Young Teesside Chemist Wins a Major National Award

Megan Todd, DuPont Teijin Films (DTF) Junior Experimental Scientist, and Teesside Chemistry student has won the UK Royal Society of Chemistry Industry Technician of the Year Award 2017, at a ceremony on the evening of 13th June at The Midland Hotel, Manchester, hosted by BBC TV and radio presenter Maggie Philbin.

Megan works at the Global Research and Development Centre of DuPont Teijin Films (DTF) at Wilton, Redcar, where she helps develop new polyester polymers and films, intended for customers around the world. Megan joined DTF straight after her “A” levels in 2013 under an apprentice scheme and is currently on day release to Teesside university, where she studies chemistry.

On being nominated and winning the award Megan said ‘ I felt extremely honoured to have been considered for the award from such a prestigious society. Attending the Chemistry Means Business event and finding out that I had won was an amazing experience and a wonderful evening. To win the award early in my career is exciting as I believe it will benefit me greatly in the future. I’m so happy I managed to win this award and can hopefully show other young people you can achieve anything when you put your mind to it.’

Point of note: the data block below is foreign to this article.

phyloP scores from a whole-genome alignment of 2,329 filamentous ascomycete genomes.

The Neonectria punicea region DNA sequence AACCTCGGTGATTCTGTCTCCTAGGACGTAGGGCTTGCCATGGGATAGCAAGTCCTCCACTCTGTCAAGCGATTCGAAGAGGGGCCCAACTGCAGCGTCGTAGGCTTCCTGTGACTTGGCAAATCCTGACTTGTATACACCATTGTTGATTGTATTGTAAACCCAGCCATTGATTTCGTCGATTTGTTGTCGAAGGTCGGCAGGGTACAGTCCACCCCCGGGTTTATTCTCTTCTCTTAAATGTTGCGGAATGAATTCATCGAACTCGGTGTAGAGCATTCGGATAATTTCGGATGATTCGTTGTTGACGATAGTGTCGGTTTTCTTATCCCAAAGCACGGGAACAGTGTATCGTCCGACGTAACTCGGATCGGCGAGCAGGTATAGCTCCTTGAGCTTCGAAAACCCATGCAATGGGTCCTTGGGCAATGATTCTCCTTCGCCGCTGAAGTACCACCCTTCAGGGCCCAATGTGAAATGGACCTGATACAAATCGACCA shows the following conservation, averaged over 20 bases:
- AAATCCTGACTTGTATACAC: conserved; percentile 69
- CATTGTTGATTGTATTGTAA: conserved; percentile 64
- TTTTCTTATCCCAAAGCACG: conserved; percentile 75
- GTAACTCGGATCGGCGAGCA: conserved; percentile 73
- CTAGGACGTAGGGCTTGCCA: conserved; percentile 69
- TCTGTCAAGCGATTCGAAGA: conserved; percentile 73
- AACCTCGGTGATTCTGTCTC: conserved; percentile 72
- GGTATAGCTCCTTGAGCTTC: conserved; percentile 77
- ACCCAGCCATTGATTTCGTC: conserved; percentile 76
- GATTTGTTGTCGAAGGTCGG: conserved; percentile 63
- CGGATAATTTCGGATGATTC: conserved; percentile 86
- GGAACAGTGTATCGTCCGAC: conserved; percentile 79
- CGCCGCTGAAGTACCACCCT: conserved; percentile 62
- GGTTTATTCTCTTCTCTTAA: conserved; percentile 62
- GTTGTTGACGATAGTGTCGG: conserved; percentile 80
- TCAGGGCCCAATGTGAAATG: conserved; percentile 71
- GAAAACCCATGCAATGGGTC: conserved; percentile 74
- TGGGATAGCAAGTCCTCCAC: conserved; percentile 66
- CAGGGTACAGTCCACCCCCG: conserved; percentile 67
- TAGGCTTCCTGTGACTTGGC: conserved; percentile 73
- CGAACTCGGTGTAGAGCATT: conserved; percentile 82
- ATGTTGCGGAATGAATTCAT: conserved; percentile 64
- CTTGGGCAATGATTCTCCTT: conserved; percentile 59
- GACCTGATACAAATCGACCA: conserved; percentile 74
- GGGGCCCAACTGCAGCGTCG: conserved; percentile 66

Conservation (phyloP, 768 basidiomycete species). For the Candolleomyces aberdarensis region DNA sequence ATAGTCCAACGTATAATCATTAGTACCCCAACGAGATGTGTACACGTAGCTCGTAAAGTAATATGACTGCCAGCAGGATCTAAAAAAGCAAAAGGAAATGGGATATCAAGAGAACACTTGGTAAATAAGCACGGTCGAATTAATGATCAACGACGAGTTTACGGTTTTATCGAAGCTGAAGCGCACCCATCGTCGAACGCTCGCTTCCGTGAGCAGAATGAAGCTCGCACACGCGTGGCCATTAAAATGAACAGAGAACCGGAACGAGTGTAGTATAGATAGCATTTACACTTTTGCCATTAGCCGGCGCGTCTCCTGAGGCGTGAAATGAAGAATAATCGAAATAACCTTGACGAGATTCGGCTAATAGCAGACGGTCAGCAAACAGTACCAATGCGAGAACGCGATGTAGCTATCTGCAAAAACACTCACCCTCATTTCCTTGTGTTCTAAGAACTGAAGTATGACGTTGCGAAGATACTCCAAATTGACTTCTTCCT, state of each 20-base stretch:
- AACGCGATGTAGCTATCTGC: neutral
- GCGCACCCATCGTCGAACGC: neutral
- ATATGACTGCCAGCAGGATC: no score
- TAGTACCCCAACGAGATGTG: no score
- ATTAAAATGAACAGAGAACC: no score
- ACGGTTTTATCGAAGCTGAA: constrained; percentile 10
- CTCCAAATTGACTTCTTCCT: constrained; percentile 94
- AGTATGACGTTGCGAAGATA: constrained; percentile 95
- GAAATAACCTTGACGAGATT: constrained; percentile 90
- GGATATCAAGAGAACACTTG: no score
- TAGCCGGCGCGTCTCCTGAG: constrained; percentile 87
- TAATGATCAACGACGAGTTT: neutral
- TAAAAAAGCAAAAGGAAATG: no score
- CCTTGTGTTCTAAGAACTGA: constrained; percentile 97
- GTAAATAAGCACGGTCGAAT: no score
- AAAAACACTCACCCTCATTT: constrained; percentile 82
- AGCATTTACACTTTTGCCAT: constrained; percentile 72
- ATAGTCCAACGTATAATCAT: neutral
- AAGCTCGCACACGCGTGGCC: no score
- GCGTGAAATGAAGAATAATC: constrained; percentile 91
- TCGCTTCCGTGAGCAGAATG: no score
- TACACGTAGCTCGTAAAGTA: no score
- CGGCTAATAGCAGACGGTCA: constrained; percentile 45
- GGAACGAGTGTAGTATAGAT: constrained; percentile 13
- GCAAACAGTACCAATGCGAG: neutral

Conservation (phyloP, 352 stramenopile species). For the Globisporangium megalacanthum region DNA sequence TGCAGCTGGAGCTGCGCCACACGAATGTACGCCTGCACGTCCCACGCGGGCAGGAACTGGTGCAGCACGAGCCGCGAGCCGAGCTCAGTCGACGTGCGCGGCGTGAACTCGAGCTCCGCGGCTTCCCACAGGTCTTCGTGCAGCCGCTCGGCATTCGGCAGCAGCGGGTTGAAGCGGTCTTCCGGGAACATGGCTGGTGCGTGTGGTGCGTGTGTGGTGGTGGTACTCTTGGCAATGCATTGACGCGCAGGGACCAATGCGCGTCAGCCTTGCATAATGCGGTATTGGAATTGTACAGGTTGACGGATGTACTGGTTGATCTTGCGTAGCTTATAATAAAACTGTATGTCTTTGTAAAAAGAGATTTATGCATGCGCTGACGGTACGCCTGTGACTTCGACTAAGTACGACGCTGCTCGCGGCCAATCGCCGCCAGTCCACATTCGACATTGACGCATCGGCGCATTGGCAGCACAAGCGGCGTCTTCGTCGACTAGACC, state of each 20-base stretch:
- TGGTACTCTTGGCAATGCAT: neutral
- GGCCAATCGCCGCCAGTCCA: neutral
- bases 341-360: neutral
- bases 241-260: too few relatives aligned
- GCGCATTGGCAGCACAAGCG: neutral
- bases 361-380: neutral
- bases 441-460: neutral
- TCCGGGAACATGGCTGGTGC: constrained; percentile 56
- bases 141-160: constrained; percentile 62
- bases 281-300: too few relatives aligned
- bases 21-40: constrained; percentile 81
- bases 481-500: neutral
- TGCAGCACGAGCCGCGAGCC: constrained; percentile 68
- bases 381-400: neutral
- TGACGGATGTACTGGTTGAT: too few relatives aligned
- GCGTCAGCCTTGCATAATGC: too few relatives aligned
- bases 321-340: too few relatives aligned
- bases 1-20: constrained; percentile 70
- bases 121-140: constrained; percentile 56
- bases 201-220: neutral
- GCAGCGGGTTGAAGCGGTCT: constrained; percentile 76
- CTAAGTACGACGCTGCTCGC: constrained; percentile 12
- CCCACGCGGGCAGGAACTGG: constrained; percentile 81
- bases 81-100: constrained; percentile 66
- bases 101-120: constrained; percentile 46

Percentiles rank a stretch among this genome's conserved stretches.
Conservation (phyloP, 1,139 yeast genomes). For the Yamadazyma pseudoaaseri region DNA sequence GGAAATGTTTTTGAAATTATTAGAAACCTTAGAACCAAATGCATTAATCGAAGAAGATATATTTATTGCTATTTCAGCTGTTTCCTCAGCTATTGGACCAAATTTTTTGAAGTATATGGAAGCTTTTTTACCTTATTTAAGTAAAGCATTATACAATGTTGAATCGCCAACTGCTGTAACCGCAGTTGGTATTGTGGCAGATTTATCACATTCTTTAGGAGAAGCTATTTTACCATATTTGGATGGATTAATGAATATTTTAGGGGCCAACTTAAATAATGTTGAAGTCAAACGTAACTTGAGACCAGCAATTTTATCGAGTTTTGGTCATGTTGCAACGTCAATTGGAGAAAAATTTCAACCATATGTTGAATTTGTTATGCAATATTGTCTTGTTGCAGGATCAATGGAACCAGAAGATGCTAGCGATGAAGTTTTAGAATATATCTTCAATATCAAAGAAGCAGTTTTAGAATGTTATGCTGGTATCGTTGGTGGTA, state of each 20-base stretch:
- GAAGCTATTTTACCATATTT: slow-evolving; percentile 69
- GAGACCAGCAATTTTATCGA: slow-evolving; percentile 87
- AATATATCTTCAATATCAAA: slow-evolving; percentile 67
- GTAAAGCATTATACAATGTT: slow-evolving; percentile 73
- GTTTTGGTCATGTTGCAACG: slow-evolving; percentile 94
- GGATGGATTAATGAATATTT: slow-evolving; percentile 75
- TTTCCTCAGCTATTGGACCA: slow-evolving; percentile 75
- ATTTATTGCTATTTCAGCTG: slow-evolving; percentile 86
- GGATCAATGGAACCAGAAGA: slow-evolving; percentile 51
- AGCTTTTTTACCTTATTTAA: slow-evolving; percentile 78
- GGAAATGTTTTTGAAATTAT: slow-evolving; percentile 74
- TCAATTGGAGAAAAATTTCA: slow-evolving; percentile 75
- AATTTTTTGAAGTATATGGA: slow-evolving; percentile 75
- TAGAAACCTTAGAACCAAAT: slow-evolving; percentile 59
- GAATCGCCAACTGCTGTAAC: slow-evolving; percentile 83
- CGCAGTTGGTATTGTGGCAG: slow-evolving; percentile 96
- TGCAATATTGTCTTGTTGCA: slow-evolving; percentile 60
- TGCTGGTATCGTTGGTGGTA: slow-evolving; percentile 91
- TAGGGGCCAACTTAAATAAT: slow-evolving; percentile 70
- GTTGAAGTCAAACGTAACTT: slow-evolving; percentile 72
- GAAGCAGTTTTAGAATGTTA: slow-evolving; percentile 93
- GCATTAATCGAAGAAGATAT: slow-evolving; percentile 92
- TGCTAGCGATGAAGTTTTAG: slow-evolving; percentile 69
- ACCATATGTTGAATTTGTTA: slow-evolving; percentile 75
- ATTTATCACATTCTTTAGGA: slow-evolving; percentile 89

Dr Stephen Sankey, DTF Business Research Associate said “Megan has proved to be a very capable and enthusiastic member of the team at Wilton and her friendly approach to her colleagues combined with her dedication and high standards of work will ensure that Megan will no doubt progress further within the company over the coming years. Megan has played an important role in the last two years in the development of our PET Mylar films intended for lamination to Aluminium cans.”

The award is given in recognition of outstanding contribution made by an individual in a technical role in industry

The award winners, who all work for companies in the chemistry-using industry, are chosen by a panel of senior scientists and industry executives and selected for their contribution to innovation and commercial success.

Specific awards also recognise the importance of vocational roles, such as technicians and apprentices, in industry, as well as the importance of entrepreneurship, while teamwork awards recognise successful collaborations between industry and academia.

Aurora Antemir, Head of Industry at the Royal Society of Chemistry said:
“The chemical sciences industry makes an enormous contribution to society worldwide, bringing value to the economy, and improving everyday lives.”

“As the professional body for chemists, it is a pleasure and an honour to recognise the outstanding achievements and inspirational stories of chemical scientists from across the industrial sector, from apprentices to CEOs.”

The awards represent the breadth of the chemistry-using industry, with winners coming from start-ups and small companies as well as major multinationals, and working in a range of areas from pharmaceuticals to energy.